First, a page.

Woman walking while texing

Photo: Flickr user Nohodamon

Look up! Yes I’m talking to you, the person who has her head engrossed in her phone while she walks down the street.

I’ve noticed it more and more recently. People who try to multitask walking and reading their phones. What could possibly be so interesting and important that it is stopping you look where you’re going?

There’s the obvious issue with it – it’s incredibly dangerous. We’ve all heard of the terrible stories of people who are walking along absorbed in their phones then get swiped by cars. The Pedestrian Council have been doing ads for years to try to get people to stop looking at their phones. There are studies that say it could be as risky as using the phone while driving.

One doctor even told ABC’s 730 Report that using your phone while walking is as risky as being drunk.

Trauma director at St Vincent’s Hospital Sydney, Dr Tony Grabs: “It is just like having alcohol on board, you don’t realise what is going on around you, so the phone is almost like a drug.”

But what I’m concerned about it how disconnected it makes people. When you’re on your phone, you’re not seeing the world. You don’t notice the beautiful blue sky on a warm winter’s day. You don’t notice the first flowers of spring as they pop up through the barren grey lawn. You don’t notice the lingering hug between a new couple who will pine for each other all day. You don’t notice anything. Because you’re looking at your phone.

Why is it important to notice the world? Other than the obvious (because you’re living in it!), it’s really beneficial for your mental health to be mindful.

I used to be the walk-texter. I needed to know what was going on in the wider world at all times. I felt it was necessary for my job to be in constant communication, that I was important enough to need to respond to emails on the run. Yeah right.

A personal tragedy and a few months of psychology changed me forever in 2012. I learnt about mindfulness and about how to teach my mind to slow down and really see things.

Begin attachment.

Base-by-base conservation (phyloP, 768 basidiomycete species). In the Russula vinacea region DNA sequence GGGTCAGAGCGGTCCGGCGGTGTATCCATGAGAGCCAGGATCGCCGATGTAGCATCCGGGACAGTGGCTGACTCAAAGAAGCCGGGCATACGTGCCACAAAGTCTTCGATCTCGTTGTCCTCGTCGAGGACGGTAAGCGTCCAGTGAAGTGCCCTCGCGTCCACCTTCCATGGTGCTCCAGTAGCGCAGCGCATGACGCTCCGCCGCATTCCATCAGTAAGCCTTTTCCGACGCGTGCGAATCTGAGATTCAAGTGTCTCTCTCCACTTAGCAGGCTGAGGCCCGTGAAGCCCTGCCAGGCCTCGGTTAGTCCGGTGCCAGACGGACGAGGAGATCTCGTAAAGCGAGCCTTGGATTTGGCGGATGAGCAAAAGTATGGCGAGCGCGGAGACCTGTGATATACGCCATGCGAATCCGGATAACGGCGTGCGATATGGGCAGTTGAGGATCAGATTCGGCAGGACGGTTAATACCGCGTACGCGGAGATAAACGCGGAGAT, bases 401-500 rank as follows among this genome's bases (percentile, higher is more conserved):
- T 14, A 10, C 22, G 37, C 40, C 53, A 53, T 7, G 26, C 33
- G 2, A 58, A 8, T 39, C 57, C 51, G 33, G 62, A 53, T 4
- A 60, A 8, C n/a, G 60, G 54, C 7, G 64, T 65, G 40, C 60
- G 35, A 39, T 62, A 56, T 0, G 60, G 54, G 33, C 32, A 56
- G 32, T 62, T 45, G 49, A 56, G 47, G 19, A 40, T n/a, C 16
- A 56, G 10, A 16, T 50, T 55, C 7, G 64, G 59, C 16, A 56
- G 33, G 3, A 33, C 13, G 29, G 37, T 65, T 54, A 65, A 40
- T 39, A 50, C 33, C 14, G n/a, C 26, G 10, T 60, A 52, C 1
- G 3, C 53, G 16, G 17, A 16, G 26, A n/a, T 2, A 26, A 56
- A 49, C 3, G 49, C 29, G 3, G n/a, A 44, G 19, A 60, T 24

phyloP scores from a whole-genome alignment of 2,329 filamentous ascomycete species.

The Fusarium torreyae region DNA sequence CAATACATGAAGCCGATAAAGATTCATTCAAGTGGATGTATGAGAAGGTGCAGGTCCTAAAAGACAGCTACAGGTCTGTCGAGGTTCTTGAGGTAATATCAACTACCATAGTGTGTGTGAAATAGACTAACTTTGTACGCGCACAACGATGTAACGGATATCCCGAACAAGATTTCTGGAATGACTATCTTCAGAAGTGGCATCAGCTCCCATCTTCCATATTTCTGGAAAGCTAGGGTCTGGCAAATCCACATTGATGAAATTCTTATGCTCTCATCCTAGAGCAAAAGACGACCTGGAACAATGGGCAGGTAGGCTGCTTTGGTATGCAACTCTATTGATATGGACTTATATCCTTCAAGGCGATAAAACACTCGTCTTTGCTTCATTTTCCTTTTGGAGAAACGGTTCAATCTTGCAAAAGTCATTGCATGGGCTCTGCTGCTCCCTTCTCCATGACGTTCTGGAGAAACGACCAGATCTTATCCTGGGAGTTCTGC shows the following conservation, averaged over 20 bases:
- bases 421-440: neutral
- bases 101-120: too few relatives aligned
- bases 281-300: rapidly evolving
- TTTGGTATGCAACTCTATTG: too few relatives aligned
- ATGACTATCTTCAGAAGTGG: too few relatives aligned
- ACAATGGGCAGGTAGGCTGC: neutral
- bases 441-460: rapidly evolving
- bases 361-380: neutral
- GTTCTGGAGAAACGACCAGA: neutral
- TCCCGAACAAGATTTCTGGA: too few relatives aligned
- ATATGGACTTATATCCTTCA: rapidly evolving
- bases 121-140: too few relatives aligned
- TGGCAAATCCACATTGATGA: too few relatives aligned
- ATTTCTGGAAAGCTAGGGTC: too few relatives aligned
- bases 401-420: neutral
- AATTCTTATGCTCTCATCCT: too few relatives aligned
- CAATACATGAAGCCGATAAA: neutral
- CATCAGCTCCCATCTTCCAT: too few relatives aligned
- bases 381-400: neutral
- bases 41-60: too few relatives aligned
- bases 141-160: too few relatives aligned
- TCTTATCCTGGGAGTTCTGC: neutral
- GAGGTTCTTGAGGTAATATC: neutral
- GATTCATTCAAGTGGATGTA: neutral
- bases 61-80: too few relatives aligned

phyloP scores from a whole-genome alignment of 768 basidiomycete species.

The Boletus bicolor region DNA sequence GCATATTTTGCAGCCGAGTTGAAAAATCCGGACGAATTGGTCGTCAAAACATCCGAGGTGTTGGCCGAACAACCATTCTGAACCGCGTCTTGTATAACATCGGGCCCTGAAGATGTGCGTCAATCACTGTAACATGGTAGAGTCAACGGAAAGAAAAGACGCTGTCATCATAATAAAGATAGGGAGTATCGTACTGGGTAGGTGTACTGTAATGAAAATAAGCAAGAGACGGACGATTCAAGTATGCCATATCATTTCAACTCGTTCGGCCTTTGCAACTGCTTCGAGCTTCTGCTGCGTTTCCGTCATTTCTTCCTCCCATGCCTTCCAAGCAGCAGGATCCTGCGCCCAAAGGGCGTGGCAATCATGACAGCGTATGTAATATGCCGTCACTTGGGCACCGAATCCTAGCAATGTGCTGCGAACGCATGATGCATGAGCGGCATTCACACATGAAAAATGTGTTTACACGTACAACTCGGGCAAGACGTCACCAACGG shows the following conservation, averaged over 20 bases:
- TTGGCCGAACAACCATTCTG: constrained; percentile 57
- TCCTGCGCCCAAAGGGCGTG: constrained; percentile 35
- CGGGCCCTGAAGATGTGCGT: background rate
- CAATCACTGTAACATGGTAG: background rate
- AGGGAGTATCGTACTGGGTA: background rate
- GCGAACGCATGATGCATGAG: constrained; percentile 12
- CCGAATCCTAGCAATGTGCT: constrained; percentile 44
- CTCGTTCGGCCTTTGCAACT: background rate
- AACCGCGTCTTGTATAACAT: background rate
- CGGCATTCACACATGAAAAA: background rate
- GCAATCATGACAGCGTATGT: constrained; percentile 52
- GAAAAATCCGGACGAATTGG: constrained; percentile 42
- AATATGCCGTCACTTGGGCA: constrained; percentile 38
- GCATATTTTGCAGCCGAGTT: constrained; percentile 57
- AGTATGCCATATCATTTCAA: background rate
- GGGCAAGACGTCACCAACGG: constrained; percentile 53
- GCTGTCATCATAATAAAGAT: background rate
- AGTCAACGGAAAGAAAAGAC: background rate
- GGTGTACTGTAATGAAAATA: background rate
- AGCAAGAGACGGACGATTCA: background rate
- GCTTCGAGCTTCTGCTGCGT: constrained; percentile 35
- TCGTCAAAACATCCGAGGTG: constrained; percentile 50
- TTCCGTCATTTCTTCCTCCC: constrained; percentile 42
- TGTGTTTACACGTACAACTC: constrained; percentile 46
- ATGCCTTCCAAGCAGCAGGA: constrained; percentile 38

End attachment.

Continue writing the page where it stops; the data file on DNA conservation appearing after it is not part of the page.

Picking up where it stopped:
One of my challenges was to sit and really look at a raisin. Ridiculous sounding I know, but I stared at it, observed its grooves and bumps, smelt it and finally tasted it. If I could observe all that in a piece of dried fruit, imagine how much I could see if I opened my eyes in the real world?

So I vowed to try. I now walk down the street and I see things. I feel the sun on my back and the breeze on my arms. I hear the sound of people talking, the birds or the planes in the sky. I look at the flowers, I stop to observe things that catch my eye.

What I realised is how much lighter I feel. I get back from my lunch break and feel like I’ve had a real break. I’m seeing the city with new eyes, as though I’m a tourist on my very first visit to Sydney. I love looking down south down George St and seeing the juxtaposition of the old fashioned Dymocks sign against the shining metallic and mirrored buildings behind. I particularly love the view of the Queen Victoria Building – such a wonderful piece of architecture.

It’s also lovely when I’m walking with my daughter in the pram. I try to see the world as she would see it, we point out birds, say hello to the neighbourhood dogs and cry out ‘plane’ whenever one flies overhead.

Mindfulness is much bigger than just ditching your phones and there are lots of people who are much more qualified to talk about it than I am. If you want more info, there are heaps of websites around, like this article about it on Reach Out.

I’m still practising mindfulness and have a long way to go but for me personally, it’s helped with my anxiety and it’s helped with my relationships and it’s definitely made my life more enjoyable.

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